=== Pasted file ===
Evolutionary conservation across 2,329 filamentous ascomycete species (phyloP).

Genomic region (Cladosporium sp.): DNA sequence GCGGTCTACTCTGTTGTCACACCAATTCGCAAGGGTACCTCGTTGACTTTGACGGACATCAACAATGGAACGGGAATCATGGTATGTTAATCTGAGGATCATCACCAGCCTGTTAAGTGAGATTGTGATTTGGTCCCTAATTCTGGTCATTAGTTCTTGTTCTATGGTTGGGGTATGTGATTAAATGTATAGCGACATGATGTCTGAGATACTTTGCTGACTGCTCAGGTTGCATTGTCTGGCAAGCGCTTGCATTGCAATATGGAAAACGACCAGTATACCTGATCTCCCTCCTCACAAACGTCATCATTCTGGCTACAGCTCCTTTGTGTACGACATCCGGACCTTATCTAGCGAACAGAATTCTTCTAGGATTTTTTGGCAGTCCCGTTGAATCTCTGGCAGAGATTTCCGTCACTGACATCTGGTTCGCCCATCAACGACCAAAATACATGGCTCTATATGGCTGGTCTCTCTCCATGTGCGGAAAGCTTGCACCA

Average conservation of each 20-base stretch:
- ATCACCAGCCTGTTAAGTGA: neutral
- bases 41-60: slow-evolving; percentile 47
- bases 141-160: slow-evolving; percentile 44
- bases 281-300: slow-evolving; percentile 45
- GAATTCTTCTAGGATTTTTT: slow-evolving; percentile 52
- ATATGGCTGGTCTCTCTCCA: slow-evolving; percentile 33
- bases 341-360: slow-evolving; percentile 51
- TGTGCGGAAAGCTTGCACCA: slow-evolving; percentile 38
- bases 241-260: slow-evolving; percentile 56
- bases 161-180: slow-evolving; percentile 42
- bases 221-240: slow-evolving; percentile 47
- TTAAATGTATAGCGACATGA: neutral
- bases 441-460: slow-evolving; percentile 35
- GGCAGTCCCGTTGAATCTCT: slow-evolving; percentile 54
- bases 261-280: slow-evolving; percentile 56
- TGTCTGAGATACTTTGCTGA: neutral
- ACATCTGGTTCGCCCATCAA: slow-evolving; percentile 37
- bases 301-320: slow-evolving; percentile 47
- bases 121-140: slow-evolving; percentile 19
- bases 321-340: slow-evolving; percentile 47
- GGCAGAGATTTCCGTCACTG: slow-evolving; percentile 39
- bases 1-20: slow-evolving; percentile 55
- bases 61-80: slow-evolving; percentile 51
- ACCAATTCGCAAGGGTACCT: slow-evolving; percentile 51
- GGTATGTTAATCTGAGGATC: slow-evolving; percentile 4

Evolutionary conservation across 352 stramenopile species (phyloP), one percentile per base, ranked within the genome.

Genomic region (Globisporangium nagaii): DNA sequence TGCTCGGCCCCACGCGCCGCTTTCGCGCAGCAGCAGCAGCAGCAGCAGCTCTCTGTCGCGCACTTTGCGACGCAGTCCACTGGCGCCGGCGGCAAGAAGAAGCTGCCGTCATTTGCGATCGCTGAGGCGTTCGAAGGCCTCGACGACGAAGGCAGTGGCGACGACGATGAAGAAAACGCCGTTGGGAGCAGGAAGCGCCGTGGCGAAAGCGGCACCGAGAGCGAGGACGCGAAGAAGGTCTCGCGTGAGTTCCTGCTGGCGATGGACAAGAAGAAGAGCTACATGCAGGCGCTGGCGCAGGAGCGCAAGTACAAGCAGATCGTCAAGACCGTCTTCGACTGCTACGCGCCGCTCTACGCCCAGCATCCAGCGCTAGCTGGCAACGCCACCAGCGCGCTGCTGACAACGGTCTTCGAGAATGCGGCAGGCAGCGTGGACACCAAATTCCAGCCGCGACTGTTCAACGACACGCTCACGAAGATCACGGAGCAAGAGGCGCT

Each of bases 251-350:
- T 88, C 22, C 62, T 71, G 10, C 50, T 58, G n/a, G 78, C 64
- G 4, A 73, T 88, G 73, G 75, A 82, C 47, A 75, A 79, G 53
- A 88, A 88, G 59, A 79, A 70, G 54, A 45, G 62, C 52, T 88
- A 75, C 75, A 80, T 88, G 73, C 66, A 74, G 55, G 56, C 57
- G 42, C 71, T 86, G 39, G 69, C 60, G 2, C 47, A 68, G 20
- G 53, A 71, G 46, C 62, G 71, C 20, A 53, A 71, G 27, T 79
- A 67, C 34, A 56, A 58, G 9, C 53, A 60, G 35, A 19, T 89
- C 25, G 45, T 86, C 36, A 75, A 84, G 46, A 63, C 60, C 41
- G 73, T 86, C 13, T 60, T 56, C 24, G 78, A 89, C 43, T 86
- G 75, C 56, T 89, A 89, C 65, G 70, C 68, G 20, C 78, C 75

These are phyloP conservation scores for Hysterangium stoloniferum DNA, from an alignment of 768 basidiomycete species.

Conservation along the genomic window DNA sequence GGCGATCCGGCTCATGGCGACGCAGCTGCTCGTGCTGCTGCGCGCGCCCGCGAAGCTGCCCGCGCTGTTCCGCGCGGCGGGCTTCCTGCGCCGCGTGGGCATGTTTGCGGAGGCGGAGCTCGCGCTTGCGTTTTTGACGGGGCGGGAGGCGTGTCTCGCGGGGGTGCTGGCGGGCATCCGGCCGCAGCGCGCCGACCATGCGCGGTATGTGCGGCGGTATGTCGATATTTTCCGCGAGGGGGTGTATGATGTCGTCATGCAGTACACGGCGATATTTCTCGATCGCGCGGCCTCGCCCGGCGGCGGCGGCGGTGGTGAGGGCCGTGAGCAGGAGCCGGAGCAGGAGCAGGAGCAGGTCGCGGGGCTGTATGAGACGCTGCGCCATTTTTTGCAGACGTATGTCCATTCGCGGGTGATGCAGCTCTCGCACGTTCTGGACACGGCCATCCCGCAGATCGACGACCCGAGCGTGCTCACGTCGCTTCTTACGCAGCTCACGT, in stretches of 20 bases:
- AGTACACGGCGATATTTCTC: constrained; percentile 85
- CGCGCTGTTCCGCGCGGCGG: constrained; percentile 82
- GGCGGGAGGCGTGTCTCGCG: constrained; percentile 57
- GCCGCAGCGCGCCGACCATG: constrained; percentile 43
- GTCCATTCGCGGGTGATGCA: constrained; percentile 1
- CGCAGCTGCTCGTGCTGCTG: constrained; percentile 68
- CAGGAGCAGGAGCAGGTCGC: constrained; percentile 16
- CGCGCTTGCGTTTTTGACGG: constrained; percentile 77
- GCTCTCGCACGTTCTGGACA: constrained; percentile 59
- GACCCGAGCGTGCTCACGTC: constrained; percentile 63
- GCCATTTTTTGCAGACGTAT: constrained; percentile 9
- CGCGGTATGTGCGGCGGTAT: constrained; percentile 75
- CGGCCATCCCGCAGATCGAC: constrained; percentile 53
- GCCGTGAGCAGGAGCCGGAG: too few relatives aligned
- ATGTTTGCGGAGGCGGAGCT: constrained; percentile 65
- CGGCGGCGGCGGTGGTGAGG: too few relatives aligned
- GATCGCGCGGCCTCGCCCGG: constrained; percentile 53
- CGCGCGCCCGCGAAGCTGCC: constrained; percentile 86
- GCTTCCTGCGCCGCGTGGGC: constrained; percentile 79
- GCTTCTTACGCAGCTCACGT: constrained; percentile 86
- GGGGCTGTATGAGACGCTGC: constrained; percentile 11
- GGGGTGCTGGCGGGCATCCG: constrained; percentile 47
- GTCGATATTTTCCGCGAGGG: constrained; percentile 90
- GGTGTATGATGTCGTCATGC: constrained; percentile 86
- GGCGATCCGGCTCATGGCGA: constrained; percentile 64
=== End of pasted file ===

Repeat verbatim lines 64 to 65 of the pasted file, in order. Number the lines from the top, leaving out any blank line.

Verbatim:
- GGGGCTGTATGAGACGCTGC: constrained; percentile 11
- GGGGTGCTGGCGGGCATCCG: constrained; percentile 47